Was General Thomas Gage Born to Lose?

General Thomas Gage was a British general who fought against the colonists during the Siege of Boston.

As the military governor of the Province of Massachusetts Bay, in April of 1775, Gage and his troops inadvertently started the Revolutionary War when they attempted to arrest Samuel Adams and John Hancock and seize the colonist’s ammunition supplies in the countryside surrounding Boston.

These actions led to the famous battles of Lexington and Concord, which ushered Britain into the eight-year long war with colonists that eventually ended with Britain’s defeat in 1783.

General Thomas Gage, oil painting by John Singleton Copley circa 1788

General Thomas Gage, oil painting by John Singleton Copley circa 1788

According to the book Paul Revere’s Ride, which discusses many key players in the American Revolution, failure was familiar to Gage since he descended from a long line of men who supported Britain’s many lost causes over the years:

“As early as 1215, several Sussex Gages were said to have backed King John against Magna Carta. When the Reformation came to England they sided with the Catholic party, and one of them became the jailor of the Protestant Princess Elizabeth, England’s future Queen. During the English Civil War, the Gages rallied to the Royalist cause of Charles I and suffered a heavy defeat. In the Glorious Revolution of 1688, they stood with James II and were defeated yet again. When the house of Hanover inherited the throne the Gages became Jacobites, stubbornly faithful to the hopeless cause of a Catholic King over the water.”

Unlike his predecessors, Gage did at least experience triumph momentarily when his troops won a minor victory in the Battle of Bunker Hill.

Yet, although the British technically won that battle, they suffered heavy losses at the hands of the colonists, which only encouraged the rebellion and boosted the colonist’s morale, as British General Clinton noted in his diary that day, “A few more such victories would have shortly put an end to British dominion in America.”

Fortunately, Gage did not have to watch Britain lose the war first hand since the British government had lost confidence in his military abilities and replaced him with General William Howe immediately after the Battle of Bunker Hill. Gage left Boston on October 10 on a ship bound for England.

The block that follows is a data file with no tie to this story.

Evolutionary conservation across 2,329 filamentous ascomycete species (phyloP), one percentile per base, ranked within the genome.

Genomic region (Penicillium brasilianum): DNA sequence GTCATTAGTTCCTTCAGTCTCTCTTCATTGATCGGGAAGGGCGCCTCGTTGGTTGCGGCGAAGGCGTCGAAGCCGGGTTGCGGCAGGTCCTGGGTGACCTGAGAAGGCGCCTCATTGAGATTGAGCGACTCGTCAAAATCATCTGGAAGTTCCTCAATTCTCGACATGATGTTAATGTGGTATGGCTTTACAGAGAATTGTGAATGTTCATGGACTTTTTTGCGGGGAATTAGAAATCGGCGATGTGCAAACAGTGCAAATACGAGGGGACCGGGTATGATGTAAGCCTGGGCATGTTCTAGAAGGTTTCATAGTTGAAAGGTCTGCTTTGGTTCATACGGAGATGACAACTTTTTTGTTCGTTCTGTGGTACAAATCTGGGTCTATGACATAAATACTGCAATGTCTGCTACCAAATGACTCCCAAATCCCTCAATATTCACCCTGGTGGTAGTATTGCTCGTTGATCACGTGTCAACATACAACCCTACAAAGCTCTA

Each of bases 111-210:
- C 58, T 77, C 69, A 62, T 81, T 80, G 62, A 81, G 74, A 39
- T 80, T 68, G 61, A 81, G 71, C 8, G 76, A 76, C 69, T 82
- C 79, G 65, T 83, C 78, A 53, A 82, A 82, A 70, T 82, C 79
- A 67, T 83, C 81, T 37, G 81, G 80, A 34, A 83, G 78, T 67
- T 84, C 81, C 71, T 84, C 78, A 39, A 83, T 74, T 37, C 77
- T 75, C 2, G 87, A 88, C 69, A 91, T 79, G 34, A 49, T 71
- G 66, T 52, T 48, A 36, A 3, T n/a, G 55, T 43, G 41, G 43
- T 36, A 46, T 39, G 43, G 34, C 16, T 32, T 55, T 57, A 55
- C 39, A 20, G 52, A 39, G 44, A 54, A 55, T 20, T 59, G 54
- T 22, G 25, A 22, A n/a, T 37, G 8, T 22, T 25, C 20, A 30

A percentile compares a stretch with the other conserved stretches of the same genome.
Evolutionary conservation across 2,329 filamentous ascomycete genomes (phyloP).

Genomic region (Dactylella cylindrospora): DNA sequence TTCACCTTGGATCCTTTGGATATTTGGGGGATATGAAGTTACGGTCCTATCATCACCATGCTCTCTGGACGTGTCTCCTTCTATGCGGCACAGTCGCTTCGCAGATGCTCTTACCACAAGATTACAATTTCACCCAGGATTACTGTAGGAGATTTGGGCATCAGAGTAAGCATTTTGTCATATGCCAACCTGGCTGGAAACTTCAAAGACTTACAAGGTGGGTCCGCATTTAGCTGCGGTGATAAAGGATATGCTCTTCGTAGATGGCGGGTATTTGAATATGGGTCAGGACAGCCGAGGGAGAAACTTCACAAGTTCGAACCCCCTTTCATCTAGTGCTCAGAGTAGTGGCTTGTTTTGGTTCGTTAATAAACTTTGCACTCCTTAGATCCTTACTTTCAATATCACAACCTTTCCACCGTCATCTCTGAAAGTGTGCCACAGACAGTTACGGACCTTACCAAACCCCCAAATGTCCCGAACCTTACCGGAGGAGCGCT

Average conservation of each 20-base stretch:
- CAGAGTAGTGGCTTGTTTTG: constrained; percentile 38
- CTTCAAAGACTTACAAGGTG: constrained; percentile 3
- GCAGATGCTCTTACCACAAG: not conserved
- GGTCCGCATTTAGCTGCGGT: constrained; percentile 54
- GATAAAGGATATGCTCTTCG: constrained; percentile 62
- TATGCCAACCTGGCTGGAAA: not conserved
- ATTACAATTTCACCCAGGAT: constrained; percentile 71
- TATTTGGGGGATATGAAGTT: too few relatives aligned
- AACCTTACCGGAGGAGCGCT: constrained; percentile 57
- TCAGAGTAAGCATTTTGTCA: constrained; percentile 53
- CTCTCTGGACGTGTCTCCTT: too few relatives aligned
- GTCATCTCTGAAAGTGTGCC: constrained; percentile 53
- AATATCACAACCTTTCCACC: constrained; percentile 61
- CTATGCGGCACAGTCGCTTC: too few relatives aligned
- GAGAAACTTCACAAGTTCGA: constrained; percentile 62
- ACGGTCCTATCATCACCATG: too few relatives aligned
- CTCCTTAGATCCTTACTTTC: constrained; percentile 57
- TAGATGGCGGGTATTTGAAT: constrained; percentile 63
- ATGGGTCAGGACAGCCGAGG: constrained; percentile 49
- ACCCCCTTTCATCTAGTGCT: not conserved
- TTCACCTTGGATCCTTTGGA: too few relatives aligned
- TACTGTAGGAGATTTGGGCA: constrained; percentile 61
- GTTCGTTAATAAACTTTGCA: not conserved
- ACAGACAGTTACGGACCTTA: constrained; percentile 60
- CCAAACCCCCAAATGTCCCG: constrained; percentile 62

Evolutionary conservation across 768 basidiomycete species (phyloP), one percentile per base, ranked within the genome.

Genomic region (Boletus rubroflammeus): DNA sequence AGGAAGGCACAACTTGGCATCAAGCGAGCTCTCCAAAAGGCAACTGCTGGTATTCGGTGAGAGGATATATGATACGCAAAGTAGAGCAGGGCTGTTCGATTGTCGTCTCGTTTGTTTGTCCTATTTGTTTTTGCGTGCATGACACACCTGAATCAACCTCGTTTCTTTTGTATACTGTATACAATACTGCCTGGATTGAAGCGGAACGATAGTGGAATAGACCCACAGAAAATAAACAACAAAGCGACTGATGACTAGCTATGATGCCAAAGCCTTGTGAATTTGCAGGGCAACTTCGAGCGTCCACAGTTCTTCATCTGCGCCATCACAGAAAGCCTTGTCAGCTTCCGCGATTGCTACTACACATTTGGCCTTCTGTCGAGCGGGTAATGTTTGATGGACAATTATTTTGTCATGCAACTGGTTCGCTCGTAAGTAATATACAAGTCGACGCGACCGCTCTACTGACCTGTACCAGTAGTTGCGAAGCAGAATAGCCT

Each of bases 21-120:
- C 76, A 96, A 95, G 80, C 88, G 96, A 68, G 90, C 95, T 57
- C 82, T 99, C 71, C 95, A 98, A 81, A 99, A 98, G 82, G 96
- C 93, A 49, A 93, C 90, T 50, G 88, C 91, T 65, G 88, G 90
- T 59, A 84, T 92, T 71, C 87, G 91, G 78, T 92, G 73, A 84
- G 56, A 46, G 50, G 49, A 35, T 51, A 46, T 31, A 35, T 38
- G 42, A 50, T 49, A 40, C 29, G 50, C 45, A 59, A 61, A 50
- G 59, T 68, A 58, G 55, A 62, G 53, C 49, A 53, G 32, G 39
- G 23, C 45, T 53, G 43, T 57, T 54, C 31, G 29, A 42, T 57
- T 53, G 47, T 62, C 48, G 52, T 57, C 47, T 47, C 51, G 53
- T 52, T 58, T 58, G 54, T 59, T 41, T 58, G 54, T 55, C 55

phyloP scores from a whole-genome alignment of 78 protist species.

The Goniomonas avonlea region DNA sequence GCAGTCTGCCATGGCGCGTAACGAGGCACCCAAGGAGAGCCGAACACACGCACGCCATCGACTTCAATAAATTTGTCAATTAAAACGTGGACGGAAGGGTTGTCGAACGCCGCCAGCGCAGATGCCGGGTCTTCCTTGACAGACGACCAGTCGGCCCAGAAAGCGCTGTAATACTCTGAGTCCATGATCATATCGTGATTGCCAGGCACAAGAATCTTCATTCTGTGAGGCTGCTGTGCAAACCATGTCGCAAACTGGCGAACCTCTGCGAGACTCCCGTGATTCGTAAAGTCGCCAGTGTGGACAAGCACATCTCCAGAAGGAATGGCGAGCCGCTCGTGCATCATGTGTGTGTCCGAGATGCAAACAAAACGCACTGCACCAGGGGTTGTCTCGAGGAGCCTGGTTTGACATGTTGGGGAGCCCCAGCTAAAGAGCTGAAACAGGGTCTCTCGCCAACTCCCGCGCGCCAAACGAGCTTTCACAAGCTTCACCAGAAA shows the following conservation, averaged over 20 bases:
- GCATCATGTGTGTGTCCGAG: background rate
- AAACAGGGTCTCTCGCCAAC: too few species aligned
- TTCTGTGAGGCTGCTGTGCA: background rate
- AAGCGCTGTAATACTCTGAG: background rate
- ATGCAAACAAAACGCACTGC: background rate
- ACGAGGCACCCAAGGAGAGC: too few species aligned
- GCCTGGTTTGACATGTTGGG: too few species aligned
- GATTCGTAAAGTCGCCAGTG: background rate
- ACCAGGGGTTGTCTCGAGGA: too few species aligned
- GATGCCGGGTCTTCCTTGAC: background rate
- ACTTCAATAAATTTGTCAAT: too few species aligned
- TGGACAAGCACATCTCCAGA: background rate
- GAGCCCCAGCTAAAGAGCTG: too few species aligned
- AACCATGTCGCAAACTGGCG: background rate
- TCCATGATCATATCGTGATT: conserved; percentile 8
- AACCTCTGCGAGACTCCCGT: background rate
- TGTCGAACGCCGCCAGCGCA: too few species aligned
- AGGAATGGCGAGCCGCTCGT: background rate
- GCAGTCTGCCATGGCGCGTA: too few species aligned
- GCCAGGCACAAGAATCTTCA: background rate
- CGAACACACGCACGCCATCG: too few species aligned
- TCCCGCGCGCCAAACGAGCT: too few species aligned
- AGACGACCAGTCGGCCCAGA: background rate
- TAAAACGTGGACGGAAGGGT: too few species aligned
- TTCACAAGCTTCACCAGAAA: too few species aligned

Gage returned to England amid heavy criticism from his colleagues, and died a little over a decade later.

Library of Congress: Battle of Bunker Hill: http://www.loc.gov/teachers/lyrical/poems/bunker_hill.html
How America Fought Its Wars: Military Strategy from the American Revolution to the Civil War; Victor Brooks, Robert Hohwald; 1999
Paul Revere’s Ride; David Hackett Fischer; 1995

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7 thoughts on “Was General Thomas Gage Born to Lose?

  1. Vaundalyn Judith Gage

    I am a direct decendant of General Gage and would like to write a historical novel on Maragret, his wife. I would like to start with her family, Van Cortdlands. Do you have any suggestions as to start?


    1. John M. Switlik

      Salem had many supporters of General Gage. The attached post is about Henry and Weld Gardner (brothers). We will be looking further into this side of the ordeal.

      Robert Gray of Stanford while looking at houses owned by William “Old Billy” Gray mentions one built by Hon. William Browne, Esq. It was there that Browne feasted Gage while the Salem patriots met. The General missed a chance as Salem could have been the first of the conflicts that ensued later.

      Billy Gray had been an apprentice to Samuel Gardner, ancestor of Henry and Weld.

  2. Harold Titus

    It is true that Howe had not replaced Gage before the Battle of Bunker Hill, but the battle plan was Howe’s, not Gage’s. Are you certain that Gage was on the field during the battle? I’ve never read that. I know that Howe was. Gage was resentful that Howe, Henry Clinton, and John Burgoyne were being sent to Boston and that the king had place impossible demands on him. Here is an excerpt on this subject matter from my historical novel, “Crossing the River.”

    What the King had demanded had proved impossible to enforce.
    Refusing to violate constitutional law, eschewing heavy-handed repression, implementing, instead, a benign, yet firm, consistent policy, Gage had attempted to win the obedience of the populace. His attempts to do what was lawful and just had been thwarted at virtually every turn.